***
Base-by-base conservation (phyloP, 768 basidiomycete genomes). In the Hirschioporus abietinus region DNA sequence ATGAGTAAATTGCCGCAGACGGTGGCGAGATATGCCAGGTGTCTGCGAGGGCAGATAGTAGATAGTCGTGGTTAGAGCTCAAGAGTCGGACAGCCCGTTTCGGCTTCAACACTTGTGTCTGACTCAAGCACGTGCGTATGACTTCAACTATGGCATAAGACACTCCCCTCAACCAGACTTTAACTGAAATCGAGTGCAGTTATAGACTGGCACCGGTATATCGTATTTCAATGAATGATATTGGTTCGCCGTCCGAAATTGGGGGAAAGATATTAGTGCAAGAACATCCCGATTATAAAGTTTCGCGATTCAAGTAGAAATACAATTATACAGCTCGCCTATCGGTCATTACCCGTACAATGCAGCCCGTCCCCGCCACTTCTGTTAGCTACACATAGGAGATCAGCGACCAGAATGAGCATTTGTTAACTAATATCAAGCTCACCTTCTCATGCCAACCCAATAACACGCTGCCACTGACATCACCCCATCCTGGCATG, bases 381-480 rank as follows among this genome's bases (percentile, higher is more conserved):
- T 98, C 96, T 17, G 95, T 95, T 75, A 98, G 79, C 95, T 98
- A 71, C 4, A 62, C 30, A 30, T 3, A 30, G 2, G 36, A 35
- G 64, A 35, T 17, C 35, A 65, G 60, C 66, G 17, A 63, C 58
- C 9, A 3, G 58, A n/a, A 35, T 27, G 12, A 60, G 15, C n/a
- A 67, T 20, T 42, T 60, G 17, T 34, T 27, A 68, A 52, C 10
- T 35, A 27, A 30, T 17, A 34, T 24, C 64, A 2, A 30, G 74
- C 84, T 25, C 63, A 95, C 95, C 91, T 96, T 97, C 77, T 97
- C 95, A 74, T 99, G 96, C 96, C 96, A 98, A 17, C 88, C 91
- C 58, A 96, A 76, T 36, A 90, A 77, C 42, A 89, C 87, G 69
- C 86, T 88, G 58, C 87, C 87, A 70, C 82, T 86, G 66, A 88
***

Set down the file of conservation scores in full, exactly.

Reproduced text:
Base-by-base conservation (phyloP, 768 basidiomycete genomes). In the Hirschioporus abietinus region DNA sequence ATGAGTAAATTGCCGCAGACGGTGGCGAGATATGCCAGGTGTCTGCGAGGGCAGATAGTAGATAGTCGTGGTTAGAGCTCAAGAGTCGGACAGCCCGTTTCGGCTTCAACACTTGTGTCTGACTCAAGCACGTGCGTATGACTTCAACTATGGCATAAGACACTCCCCTCAACCAGACTTTAACTGAAATCGAGTGCAGTTATAGACTGGCACCGGTATATCGTATTTCAATGAATGATATTGGTTCGCCGTCCGAAATTGGGGGAAAGATATTAGTGCAAGAACATCCCGATTATAAAGTTTCGCGATTCAAGTAGAAATACAATTATACAGCTCGCCTATCGGTCATTACCCGTACAATGCAGCCCGTCCCCGCCACTTCTGTTAGCTACACATAGGAGATCAGCGACCAGAATGAGCATTTGTTAACTAATATCAAGCTCACCTTCTCATGCCAACCCAATAACACGCTGCCACTGACATCACCCCATCCTGGCATG, bases 381-480 rank as follows among this genome's bases (percentile, higher is more conserved):
- T 98, C 96, T 17, G 95, T 95, T 75, A 98, G 79, C 95, T 98
- A 71, C 4, A 62, C 30, A 30, T 3, A 30, G 2, G 36, A 35
- G 64, A 35, T 17, C 35, A 65, G 60, C 66, G 17, A 63, C 58
- C 9, A 3, G 58, A n/a, A 35, T 27, G 12, A 60, G 15, C n/a
- A 67, T 20, T 42, T 60, G 17, T 34, T 27, A 68, A 52, C 10
- T 35, A 27, A 30, T 17, A 34, T 24, C 64, A 2, A 30, G 74
- C 84, T 25, C 63, A 95, C 95, C 91, T 96, T 97, C 77, T 97
- C 95, A 74, T 99, G 96, C 96, C 96, A 98, A 17, C 88, C 91
- C 58, A 96, A 76, T 36, A 90, A 77, C 42, A 89, C 87, G 69
- C 86, T 88, G 58, C 87, C 87, A 70, C 82, T 86, G 66, A 88